Medal of Honour for Agriculture, Silver Medal (stamped "A BORREL," 1948-)
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The Medal of Honour for Agriculture was created on June 17, 1890. It is awarded to French citizens and foreigners for long and faithful service in the agricultural sector.
At the time of its creation the Medal had a bronze grade, a silver grade, and a gold grade. On July 25, 1901, the Bronze Medal and Gold Medal were suppressed and only the Silver Medal was conserved. In 1948 grades were re-introduced to resemble the grades of the Medal of Labour. Since 1948 these grades have included a Silver Medal, Gilt Medal, Gold Medal, and Large Gold Medal.
From 1883-1958 the Medal was awarded for 30 years of service. From 1958-1984 the Silver Medal was awarded for 25 years of service, the Gilt Medal was awarded for 35 years of service, the Gold Medal was awarded for 45 years of service, and the Large Gold Medal was awarded for 55 years of service. From 1984-2001 the Gold Medal was awarded for 38 years of service, and is currently awarded for 35 years of service. Since 1984 the Silver Medal has been awarded for 20 years of service, the Gilt Medal has been awarded for 30 years of service, and Large Gold Medal has been awarded for 40 years of service.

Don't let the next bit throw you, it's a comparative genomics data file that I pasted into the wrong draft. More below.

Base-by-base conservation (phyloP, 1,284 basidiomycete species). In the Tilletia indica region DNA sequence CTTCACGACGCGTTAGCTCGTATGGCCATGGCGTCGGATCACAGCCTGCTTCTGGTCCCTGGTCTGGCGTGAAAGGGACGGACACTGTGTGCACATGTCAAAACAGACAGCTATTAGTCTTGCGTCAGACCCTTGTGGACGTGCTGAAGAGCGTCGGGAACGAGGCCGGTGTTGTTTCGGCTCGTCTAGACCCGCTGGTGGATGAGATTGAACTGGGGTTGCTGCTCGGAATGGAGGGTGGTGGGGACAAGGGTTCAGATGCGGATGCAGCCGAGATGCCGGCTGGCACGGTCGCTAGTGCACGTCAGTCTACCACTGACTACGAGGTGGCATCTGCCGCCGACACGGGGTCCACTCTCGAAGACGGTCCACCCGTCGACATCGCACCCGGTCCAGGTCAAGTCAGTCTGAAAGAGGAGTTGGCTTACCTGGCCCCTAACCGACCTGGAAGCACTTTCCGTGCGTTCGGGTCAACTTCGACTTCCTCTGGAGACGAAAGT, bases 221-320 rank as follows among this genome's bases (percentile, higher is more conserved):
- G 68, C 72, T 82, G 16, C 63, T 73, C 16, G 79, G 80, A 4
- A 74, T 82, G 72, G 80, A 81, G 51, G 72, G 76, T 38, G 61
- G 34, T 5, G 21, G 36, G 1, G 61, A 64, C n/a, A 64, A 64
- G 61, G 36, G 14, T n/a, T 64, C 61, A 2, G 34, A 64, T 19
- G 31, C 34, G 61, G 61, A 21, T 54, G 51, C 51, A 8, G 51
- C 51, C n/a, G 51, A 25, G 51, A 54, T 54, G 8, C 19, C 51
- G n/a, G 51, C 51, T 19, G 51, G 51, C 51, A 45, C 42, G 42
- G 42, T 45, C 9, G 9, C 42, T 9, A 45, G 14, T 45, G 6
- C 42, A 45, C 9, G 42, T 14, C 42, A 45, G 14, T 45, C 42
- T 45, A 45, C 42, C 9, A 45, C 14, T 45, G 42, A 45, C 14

The Medal was originally suspended from a tricolour ribbon. On July 25, 2000 the ribbon was changed to a tricolour ribbon with green trim.
The Medal is classified into types. Type I includes the original grades until 1901, and the 1904-1948 Silver Medals version. Type II includes the grades after 1948.
There are two different versions of the Silver Medal that vary in engraving. Both have an obverse inscription that translates to “French Republic.” The first version has a reverse inscription that translates to “Ministry of Agriculture,” and the second version has a reverse inscription that translates to “Honour, Labour, Ministry of Agriculture.”
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